D.O.S. (Deadly Operating System) Hardcore, Gabber Azrael-II This was a release that was recommended to me by a friend, and one - because of that instance - that I decided to take a little more of a look into. Although this release has an artist who goes by the name of Azrael-II on the record label LapFox Trax, it's all run by one person named Ren Queenston. That being said, each release underneath LapFox is done by Ren himself, underneath several different names and so on and so forth, but each name has a certain style to it. Or, at least that's what I read. Anyway, Ren is the type of person that doesn't appreciate gender based pronouns, and prefers to be referred to by neutral pronouns, such as them/they/their, or the Spivak pronouns (look them up; they're kind of odd). They have claimed to have written thousands of songs just because they need something to play with or toy with at any given moment, but, alas, we'll just be focusing on this EP. D.O.S. (Deadly Operating System) is a six track EP written and produced by Ren himself, and begins off with Intro. I suppose it's at this point I should say that any of you who despise anime should really just back off this EP, as the intro comes with the help of Lara Woodhull, a prominent voice actress within that field. There isn't much to be found within the intro aside from Japanese dialogue and some ambient music that slowly transforms into an electronic overture. And that lasting bit of electronic music leads into the next track, Powerhaus 2014. This track is the first where we're delivered into a devastating sonic assault of hardcore/gabber, or at least a subgenre thereof, which pounces us fast into a beat right after a placed sample from Willy Wonka And The Chocolate Factory. Queue in a fantastic enlightening synth break, another slamming bit, and another mix of choral samplings, light synths and electronics, and a pretty damned good song broke out from it. Lyssa fell continues on with the ADD styled workings of this artist, breaking out another fast paced rhythm that's cut short by another soft break with ambient rings to it, and jabbing electronic chords. It was back to heavy bass for a minute or so, until another break occured. Lighter synths coupled with very a very fast electronic line, broken in by more hard bass that glitched in and out before finally slamming in hard for quite some time made the song fun. Another ambient section approached near the end with a slight electronic ring to it, but the final forty or so seconds provided a satisfying hard kick. Octabrain was the next song on the list and featured RQ, which is a name for one of Ren's other projects. So, in all other words, it was Ren featuring Ren on his own song. You can expect what was brought out by the other songs; hard slamming bass, electronic lines and numbers playing right over it, followed by light breaks, only this time they utilized organs and drums. A fancy number, but one where I saw repeated efforts. MiKU MUST DIE featured some interesting high pitched vocals, though they were a tad bit annoying to actually listen to. A bit of trance elements were found within this song right behind the main bassline, and once more it went through the works, constantly changing up. Lyssa Fell VIP was the last track on the EP, and was just a reworked version of the original. I didn't really understand why it was present, as it didn't do much to really differentiate itself from the canon version, but it was nothing to really complain about. And, coming off of this experience I do have a few things to say about the EP. The overall style is pretty cute; anime inspired tracks and art made for a sweet little trait all in all, even if it did come off a bit childish here and there. I did enjoy the hard music that this person can create; it's neat and rings a nice bell when played right. However, what I did not enjoy was the constant breaks that occurred during the songs. They were wonderful instrumental pieces, but when I'm listening to this awesome and crazy hard bass drive and getting right on into the beat, and then it just completely cuts out to something soft not just once, but multiple times, I kind of lose interest in the song. And that structure held true for each of the five songs (aside from the intro), which didn't pleasure me all too much. But, Ren is a talented musician, no doubt about it. Give it a shot. But, I will also say to stay away from this release if you're not into anime once more. Because it certainly has that aura surrounding it. I also am pretty sure that this guy relates to furries, as he has another project titled Furries in a Blender, and a lot of his artwork features animals with human characteristics. And, though I listened to this one EP and gave my thoughts on it, I'll probably stay away from future releases from Ren. Because this is just not something I want to be affiliated with. At all. 350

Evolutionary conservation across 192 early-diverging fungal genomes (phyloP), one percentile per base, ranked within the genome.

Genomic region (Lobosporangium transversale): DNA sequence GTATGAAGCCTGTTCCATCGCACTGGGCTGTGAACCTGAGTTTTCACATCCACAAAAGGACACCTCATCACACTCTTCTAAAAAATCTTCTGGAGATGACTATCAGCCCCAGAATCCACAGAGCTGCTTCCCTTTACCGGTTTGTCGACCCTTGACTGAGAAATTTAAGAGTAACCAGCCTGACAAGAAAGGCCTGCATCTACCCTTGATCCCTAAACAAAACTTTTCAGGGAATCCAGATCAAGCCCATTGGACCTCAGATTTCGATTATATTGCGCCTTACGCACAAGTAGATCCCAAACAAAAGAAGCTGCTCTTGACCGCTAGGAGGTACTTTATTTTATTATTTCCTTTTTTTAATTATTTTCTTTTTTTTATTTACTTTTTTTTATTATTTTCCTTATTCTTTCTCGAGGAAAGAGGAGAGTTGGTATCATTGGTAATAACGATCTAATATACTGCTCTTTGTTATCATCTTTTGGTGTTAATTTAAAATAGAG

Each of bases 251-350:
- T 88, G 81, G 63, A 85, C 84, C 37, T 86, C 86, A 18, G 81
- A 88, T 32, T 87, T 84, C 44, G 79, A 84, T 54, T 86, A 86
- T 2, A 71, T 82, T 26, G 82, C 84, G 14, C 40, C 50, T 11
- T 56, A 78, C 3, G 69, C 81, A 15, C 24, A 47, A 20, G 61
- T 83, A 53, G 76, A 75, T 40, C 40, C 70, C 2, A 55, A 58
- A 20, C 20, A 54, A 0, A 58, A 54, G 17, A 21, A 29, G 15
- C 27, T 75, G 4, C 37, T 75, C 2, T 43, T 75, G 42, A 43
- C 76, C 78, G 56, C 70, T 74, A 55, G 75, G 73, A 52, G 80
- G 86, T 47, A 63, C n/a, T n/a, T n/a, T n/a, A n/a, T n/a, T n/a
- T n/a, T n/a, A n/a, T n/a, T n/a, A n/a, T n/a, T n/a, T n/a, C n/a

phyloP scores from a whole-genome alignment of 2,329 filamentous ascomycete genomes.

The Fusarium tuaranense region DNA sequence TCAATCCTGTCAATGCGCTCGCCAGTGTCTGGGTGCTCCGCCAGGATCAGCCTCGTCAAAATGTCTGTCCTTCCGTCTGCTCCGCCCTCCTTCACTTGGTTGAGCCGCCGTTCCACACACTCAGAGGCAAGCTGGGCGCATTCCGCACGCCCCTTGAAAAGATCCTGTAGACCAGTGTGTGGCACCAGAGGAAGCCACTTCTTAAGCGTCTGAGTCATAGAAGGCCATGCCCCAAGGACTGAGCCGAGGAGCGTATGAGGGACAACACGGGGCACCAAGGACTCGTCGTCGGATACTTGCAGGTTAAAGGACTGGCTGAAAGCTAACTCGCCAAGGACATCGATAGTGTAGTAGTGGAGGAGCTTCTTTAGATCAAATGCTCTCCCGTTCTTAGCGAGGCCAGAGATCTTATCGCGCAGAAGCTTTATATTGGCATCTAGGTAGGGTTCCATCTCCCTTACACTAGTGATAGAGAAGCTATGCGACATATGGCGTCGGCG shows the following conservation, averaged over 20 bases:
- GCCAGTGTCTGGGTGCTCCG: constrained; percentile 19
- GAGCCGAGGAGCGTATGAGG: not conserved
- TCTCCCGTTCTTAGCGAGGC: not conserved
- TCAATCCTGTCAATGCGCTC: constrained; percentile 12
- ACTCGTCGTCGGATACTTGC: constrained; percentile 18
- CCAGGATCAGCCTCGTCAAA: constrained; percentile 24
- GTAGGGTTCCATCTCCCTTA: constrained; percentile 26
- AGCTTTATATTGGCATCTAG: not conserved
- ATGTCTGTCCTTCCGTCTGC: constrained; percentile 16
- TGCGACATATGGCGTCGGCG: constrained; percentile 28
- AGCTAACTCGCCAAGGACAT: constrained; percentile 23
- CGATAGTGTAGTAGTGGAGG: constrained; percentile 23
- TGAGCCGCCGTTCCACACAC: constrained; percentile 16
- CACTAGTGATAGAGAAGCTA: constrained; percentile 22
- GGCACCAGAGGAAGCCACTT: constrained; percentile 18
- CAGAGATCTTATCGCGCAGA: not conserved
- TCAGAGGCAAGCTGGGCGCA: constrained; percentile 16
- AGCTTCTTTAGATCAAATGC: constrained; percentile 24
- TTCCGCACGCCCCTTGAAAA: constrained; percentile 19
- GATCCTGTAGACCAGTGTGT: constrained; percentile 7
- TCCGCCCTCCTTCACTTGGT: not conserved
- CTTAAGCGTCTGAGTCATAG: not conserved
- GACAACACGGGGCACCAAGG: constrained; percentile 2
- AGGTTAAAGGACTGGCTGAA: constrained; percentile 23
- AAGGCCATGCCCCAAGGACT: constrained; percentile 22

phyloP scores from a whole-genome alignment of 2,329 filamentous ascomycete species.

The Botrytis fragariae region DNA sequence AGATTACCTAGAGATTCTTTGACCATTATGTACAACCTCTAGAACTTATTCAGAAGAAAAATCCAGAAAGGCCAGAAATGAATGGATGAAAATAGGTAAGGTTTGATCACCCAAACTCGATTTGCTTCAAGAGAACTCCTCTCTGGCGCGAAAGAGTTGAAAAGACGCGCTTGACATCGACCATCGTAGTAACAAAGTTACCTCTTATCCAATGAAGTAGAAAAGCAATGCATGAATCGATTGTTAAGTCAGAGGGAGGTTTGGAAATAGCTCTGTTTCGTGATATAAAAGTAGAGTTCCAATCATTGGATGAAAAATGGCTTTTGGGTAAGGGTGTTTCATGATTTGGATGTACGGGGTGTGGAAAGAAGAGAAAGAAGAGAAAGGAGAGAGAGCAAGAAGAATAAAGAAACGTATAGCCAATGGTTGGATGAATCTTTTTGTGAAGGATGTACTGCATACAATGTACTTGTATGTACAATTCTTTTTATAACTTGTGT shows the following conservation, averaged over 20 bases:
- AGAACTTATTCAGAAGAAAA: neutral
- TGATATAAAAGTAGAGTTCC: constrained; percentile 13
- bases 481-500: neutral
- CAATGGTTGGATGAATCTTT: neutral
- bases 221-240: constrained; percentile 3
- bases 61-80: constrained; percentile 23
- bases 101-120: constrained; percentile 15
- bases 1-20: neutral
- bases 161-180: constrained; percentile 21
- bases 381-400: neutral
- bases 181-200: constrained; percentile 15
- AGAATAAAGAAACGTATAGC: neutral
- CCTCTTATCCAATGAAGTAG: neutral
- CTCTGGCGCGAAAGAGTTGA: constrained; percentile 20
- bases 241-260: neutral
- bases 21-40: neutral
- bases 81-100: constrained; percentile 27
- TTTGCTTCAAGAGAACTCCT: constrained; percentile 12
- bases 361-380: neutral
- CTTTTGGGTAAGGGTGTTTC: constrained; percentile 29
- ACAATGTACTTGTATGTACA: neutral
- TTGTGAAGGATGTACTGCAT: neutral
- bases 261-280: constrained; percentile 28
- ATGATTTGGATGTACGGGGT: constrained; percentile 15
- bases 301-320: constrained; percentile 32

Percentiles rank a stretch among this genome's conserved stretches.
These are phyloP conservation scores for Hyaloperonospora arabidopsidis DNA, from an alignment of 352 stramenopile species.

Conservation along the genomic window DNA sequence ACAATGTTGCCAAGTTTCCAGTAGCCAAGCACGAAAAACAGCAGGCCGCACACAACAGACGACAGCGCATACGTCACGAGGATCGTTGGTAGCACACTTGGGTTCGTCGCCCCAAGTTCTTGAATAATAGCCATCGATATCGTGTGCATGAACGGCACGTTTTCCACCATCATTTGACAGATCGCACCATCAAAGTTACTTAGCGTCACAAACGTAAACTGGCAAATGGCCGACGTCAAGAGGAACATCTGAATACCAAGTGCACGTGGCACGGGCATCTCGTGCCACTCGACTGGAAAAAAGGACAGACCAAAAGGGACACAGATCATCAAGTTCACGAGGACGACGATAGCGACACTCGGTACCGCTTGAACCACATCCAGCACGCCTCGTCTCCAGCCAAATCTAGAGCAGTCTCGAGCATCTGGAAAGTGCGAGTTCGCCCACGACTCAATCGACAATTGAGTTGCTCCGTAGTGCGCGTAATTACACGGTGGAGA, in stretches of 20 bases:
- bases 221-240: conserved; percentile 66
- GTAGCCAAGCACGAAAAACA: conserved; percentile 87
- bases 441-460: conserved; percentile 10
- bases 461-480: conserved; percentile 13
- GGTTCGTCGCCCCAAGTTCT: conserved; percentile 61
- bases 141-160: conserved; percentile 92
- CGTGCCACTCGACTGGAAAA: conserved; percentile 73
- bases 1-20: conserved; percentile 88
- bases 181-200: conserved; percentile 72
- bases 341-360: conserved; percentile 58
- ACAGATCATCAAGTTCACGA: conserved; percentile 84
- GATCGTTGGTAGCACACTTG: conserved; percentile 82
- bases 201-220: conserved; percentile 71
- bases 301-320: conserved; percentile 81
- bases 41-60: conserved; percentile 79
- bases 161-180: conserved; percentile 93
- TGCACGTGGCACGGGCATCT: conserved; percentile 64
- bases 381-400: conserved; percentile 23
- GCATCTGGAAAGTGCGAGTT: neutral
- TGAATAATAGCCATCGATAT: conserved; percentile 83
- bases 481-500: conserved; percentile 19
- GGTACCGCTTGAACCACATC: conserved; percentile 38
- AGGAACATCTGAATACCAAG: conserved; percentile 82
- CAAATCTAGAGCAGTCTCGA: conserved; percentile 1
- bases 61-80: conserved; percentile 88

Brutal Resonance